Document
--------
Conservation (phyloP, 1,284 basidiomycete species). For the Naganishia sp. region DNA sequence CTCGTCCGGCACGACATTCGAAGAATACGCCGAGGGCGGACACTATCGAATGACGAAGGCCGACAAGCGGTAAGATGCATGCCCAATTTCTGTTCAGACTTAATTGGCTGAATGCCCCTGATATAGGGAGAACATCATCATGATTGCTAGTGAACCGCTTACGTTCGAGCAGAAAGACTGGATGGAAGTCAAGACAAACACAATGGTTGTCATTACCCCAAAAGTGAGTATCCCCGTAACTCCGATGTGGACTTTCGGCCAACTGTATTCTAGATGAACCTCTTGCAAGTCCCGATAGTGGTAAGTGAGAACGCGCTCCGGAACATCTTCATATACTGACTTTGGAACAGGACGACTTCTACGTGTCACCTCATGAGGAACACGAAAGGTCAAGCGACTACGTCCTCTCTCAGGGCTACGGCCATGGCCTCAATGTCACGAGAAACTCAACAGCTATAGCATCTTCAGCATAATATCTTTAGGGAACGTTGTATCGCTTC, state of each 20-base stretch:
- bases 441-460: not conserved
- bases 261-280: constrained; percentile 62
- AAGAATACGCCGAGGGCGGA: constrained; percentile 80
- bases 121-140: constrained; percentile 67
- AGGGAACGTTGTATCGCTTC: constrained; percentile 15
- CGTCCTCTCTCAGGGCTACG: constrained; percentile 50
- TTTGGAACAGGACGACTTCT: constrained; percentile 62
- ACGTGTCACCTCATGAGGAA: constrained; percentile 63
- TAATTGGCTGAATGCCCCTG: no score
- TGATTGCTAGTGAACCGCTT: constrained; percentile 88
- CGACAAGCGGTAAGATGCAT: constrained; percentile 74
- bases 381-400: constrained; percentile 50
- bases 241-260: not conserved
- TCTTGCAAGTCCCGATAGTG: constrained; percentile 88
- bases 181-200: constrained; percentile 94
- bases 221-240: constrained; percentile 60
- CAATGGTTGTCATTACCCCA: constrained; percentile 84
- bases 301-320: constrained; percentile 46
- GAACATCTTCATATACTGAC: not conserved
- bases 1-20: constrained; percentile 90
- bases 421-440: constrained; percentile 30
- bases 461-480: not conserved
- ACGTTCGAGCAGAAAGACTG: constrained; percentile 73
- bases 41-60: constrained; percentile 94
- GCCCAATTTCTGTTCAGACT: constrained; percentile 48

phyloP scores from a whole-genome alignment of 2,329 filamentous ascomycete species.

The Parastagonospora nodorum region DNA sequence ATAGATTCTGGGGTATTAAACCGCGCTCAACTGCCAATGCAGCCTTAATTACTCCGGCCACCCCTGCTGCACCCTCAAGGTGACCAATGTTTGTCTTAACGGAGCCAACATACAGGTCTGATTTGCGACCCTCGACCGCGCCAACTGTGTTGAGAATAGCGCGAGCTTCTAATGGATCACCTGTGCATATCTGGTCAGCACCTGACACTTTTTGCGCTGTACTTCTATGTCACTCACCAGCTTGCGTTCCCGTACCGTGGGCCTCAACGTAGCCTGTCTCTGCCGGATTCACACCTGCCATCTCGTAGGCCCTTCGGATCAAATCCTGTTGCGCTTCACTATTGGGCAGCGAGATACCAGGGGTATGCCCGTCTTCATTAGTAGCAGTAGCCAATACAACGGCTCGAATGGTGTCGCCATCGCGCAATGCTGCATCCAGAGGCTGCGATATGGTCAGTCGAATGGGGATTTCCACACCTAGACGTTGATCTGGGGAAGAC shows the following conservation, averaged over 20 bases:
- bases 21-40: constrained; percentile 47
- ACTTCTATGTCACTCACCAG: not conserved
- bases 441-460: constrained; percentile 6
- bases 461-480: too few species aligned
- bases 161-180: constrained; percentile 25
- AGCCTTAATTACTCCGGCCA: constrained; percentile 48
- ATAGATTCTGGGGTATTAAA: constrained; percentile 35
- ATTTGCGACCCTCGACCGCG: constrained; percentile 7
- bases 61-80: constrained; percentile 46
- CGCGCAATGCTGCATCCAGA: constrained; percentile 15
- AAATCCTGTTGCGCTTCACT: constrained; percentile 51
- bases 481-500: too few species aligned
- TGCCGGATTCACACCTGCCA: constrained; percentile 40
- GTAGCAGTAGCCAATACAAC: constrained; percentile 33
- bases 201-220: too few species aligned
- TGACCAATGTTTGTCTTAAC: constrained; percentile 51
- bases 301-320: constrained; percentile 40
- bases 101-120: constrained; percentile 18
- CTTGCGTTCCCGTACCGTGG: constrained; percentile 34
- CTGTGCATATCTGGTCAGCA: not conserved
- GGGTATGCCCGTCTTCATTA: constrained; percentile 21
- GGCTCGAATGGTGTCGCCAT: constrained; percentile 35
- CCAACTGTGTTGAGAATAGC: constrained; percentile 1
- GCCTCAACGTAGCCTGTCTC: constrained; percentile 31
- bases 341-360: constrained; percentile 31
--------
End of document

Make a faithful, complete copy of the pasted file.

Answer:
Conservation (phyloP, 1,284 basidiomycete species). For the Naganishia sp. region DNA sequence CTCGTCCGGCACGACATTCGAAGAATACGCCGAGGGCGGACACTATCGAATGACGAAGGCCGACAAGCGGTAAGATGCATGCCCAATTTCTGTTCAGACTTAATTGGCTGAATGCCCCTGATATAGGGAGAACATCATCATGATTGCTAGTGAACCGCTTACGTTCGAGCAGAAAGACTGGATGGAAGTCAAGACAAACACAATGGTTGTCATTACCCCAAAAGTGAGTATCCCCGTAACTCCGATGTGGACTTTCGGCCAACTGTATTCTAGATGAACCTCTTGCAAGTCCCGATAGTGGTAAGTGAGAACGCGCTCCGGAACATCTTCATATACTGACTTTGGAACAGGACGACTTCTACGTGTCACCTCATGAGGAACACGAAAGGTCAAGCGACTACGTCCTCTCTCAGGGCTACGGCCATGGCCTCAATGTCACGAGAAACTCAACAGCTATAGCATCTTCAGCATAATATCTTTAGGGAACGTTGTATCGCTTC, state of each 20-base stretch:
- bases 441-460: not conserved
- bases 261-280: constrained; percentile 62
- AAGAATACGCCGAGGGCGGA: constrained; percentile 80
- bases 121-140: constrained; percentile 67
- AGGGAACGTTGTATCGCTTC: constrained; percentile 15
- CGTCCTCTCTCAGGGCTACG: constrained; percentile 50
- TTTGGAACAGGACGACTTCT: constrained; percentile 62
- ACGTGTCACCTCATGAGGAA: constrained; percentile 63
- TAATTGGCTGAATGCCCCTG: no score
- TGATTGCTAGTGAACCGCTT: constrained; percentile 88
- CGACAAGCGGTAAGATGCAT: constrained; percentile 74
- bases 381-400: constrained; percentile 50
- bases 241-260: not conserved
- TCTTGCAAGTCCCGATAGTG: constrained; percentile 88
- bases 181-200: constrained; percentile 94
- bases 221-240: constrained; percentile 60
- CAATGGTTGTCATTACCCCA: constrained; percentile 84
- bases 301-320: constrained; percentile 46
- GAACATCTTCATATACTGAC: not conserved
- bases 1-20: constrained; percentile 90
- bases 421-440: constrained; percentile 30
- bases 461-480: not conserved
- ACGTTCGAGCAGAAAGACTG: constrained; percentile 73
- bases 41-60: constrained; percentile 94
- GCCCAATTTCTGTTCAGACT: constrained; percentile 48

phyloP scores from a whole-genome alignment of 2,329 filamentous ascomycete species.

The Parastagonospora nodorum region DNA sequence ATAGATTCTGGGGTATTAAACCGCGCTCAACTGCCAATGCAGCCTTAATTACTCCGGCCACCCCTGCTGCACCCTCAAGGTGACCAATGTTTGTCTTAACGGAGCCAACATACAGGTCTGATTTGCGACCCTCGACCGCGCCAACTGTGTTGAGAATAGCGCGAGCTTCTAATGGATCACCTGTGCATATCTGGTCAGCACCTGACACTTTTTGCGCTGTACTTCTATGTCACTCACCAGCTTGCGTTCCCGTACCGTGGGCCTCAACGTAGCCTGTCTCTGCCGGATTCACACCTGCCATCTCGTAGGCCCTTCGGATCAAATCCTGTTGCGCTTCACTATTGGGCAGCGAGATACCAGGGGTATGCCCGTCTTCATTAGTAGCAGTAGCCAATACAACGGCTCGAATGGTGTCGCCATCGCGCAATGCTGCATCCAGAGGCTGCGATATGGTCAGTCGAATGGGGATTTCCACACCTAGACGTTGATCTGGGGAAGAC shows the following conservation, averaged over 20 bases:
- bases 21-40: constrained; percentile 47
- ACTTCTATGTCACTCACCAG: not conserved
- bases 441-460: constrained; percentile 6
- bases 461-480: too few species aligned
- bases 161-180: constrained; percentile 25
- AGCCTTAATTACTCCGGCCA: constrained; percentile 48
- ATAGATTCTGGGGTATTAAA: constrained; percentile 35
- ATTTGCGACCCTCGACCGCG: constrained; percentile 7
- bases 61-80: constrained; percentile 46
- CGCGCAATGCTGCATCCAGA: constrained; percentile 15
- AAATCCTGTTGCGCTTCACT: constrained; percentile 51
- bases 481-500: too few species aligned
- TGCCGGATTCACACCTGCCA: constrained; percentile 40
- GTAGCAGTAGCCAATACAAC: constrained; percentile 33
- bases 201-220: too few species aligned
- TGACCAATGTTTGTCTTAAC: constrained; percentile 51
- bases 301-320: constrained; percentile 40
- bases 101-120: constrained; percentile 18
- CTTGCGTTCCCGTACCGTGG: constrained; percentile 34
- CTGTGCATATCTGGTCAGCA: not conserved
- GGGTATGCCCGTCTTCATTA: constrained; percentile 21
- GGCTCGAATGGTGTCGCCAT: constrained; percentile 35
- CCAACTGTGTTGAGAATAGC: constrained; percentile 1
- GCCTCAACGTAGCCTGTCTC: constrained; percentile 31
- bases 341-360: constrained; percentile 31